Another important omission from many manufactured feeds is fibre and, whilst there are several forms of fibre available from chemists and health food outlets, most are likely to present tolerance problems for anyone who needs to use a hypoallergenic feed. The ideal product in this case may be pure Cellulose Powder from Allergy Research Group, available from Revital. This will normalize bowel function, easing both diarrhoea and constipation. (Pale, greenish stools are to be expected while only taking a semi-elemental infant feed and this is not a cause for concern.)
Enjoyed by all
As far as taste is concerned, elemental and semi-elemental infant feeds are not unpleasant and are easily adapted to, especially if served chilled. They are certainly a lot more palatable than adult versions of the same types of feed, some of which are so unpleasant that people who need to use them may be willing to agree to the fitting of a feeding tube in order to avoid the taste.
Because of their very refined nature, hypoallergenic feeds are always eagerly welcomed by the bugs that inhabit our mouths! To prevent causing an oral population explosion, it is best to drink the feed through a straw placed as far towards the back of the mouth as possible, and always to clean one's teeth immediately after each feed.
Elemental and semi-elemental infant feeds available as of July 2009
Mead Johnson. Careline: 0800 8834 2568
* Nutramigen 1 An extensively hydrolysed, casein-based, semi-elemental infant formula. 14 g protein per 100 g powder. Supplied n 400 g cans.
* Pregestimil A hydrolysed, casein-based, semi-elemental infant formula containing medium chain triglyceride (MCT) oil for easy absorption. 14 g protein per 100 g powder. Supplied in 400 gm cans.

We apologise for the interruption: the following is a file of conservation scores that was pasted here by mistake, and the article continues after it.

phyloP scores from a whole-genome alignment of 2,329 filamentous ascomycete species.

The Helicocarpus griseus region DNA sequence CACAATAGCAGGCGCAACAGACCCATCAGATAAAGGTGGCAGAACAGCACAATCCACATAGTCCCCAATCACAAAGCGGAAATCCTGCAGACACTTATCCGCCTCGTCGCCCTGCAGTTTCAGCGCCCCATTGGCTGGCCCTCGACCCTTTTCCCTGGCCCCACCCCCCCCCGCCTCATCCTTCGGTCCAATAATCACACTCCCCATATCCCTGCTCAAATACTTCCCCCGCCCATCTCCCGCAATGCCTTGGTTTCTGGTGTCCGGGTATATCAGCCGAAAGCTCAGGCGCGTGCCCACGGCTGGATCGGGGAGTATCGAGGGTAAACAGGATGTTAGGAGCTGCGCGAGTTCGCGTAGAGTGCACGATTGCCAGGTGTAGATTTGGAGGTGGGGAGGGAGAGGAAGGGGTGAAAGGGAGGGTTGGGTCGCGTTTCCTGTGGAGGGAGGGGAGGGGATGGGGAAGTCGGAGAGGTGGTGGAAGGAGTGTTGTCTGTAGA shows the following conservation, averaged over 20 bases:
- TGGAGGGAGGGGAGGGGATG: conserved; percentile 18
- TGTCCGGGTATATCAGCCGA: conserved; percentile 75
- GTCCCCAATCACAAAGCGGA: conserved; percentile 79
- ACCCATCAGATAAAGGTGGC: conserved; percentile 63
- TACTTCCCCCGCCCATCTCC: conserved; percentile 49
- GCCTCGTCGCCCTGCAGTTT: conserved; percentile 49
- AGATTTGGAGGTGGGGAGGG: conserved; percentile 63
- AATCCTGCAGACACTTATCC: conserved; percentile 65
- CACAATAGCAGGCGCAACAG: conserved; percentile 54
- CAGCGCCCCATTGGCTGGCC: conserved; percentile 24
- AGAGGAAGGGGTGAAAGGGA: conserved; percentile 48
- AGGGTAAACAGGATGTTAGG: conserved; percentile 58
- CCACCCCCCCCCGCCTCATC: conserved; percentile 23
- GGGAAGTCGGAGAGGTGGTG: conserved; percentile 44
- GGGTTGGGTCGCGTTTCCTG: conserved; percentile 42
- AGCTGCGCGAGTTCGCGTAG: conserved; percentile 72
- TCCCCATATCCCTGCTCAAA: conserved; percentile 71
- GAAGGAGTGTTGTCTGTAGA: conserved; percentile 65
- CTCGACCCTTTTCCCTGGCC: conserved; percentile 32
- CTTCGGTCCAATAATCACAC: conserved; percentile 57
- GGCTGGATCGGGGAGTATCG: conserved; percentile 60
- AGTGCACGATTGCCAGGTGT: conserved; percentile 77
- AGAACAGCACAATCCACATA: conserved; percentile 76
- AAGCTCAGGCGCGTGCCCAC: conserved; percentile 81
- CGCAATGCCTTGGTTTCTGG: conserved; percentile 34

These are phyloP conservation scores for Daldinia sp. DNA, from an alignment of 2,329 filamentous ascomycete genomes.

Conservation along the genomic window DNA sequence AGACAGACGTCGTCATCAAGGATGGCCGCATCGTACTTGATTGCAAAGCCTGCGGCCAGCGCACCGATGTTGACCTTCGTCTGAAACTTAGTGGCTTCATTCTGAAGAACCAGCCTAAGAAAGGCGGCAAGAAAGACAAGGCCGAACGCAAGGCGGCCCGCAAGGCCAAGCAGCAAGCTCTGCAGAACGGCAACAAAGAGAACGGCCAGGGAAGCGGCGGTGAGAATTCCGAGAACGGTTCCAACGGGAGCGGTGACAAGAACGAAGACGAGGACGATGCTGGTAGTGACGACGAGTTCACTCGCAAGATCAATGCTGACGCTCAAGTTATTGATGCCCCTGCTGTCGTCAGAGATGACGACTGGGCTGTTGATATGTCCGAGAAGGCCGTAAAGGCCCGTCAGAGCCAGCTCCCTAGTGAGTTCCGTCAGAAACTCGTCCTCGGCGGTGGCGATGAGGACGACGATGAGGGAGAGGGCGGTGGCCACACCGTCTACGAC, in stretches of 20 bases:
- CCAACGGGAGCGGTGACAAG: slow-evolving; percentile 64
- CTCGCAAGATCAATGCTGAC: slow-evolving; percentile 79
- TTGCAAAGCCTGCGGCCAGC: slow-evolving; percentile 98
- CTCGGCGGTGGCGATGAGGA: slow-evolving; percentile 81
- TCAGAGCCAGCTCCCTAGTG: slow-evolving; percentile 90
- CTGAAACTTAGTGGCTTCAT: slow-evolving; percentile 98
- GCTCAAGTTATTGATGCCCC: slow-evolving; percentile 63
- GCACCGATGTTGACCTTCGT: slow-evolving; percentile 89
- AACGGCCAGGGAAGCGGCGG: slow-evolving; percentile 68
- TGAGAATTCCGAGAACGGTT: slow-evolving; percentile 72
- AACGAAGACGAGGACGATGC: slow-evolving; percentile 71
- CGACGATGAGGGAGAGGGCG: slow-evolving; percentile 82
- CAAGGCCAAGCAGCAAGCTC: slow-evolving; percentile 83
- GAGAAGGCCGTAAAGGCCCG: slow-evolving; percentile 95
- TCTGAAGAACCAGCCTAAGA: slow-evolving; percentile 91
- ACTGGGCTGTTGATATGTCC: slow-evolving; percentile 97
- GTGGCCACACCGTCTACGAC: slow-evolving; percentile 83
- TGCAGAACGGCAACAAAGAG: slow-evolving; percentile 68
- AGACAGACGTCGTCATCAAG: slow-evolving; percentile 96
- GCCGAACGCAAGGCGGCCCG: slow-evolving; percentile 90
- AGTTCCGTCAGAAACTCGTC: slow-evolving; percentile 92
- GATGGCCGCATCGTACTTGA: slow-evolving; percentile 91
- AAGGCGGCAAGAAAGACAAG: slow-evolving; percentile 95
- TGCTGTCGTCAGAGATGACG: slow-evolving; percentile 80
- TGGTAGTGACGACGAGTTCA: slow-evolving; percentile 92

* Nutramigen AA Elemental (amino acid-based) formula. This contains Lipil and 13.9 g protein per 100 g powder. Suppled in 400 g cans.
Nutricia (Cow & Gate and Adaptamil) Resource Centre. 01225 751098
* Pepti. (Cow & Gate) An extensively hydrolysed, whey-based, semi-elemental formula for cow's milk-intolerant patients. The carbohydrate blend contains 40% lactose. Only 11.6 g protein per 100 g powder.
* Pepti-Junior. (Cow & Gate) An extensively hydrolysed, whey-based, lactose-free, semi-elemental formula. May not be hydrolysed quite as extensively as the casein-based feeds, but some find it tastes better than casein-based feeds. Formulated for children over 1, but actually used with all ages from birth to adulthood. 14 g protein per 100 g powder
* Pepdite. An extensively hydrolysed, meat/soya-based, semi-elemental infant formula for infants under one. 13.8 g protein per 100 g powder. Supplied in 400 g cans. Fats per 100 g powder: 23.2 g total; 7.1 g saturated; 10.6 g mono-unsaturated; 4.4 g poly-unsaturated. 5% MCT.
* Pepdite 1+. An extensively hydrolysed, meat/soya-based, semi-elemental formula for children over one. 13.8 g protein per 100 g powder. Supplied in 400 g cans. Fats per 100 g powder: 17.3 g total; 6.7 g saturated; 7.6 g mono-unsaturated; 2.3 g poly-unsaturated. 35% MCT.
* Neocate (Neocate Infant). An elemental (amino acid-based) infant formula. Contains 13 g protein per 100 g powder. (User comments: "Palatable", "Lousy taste")
Abbot Nutrition (including Ross). Nutrition Helpline 0800 252 882
Abbot currently have no hypoallergenic infant feeds available in the UK, although they do market such products in other countries.
First Published in 2007. Updated 2009 and 2013.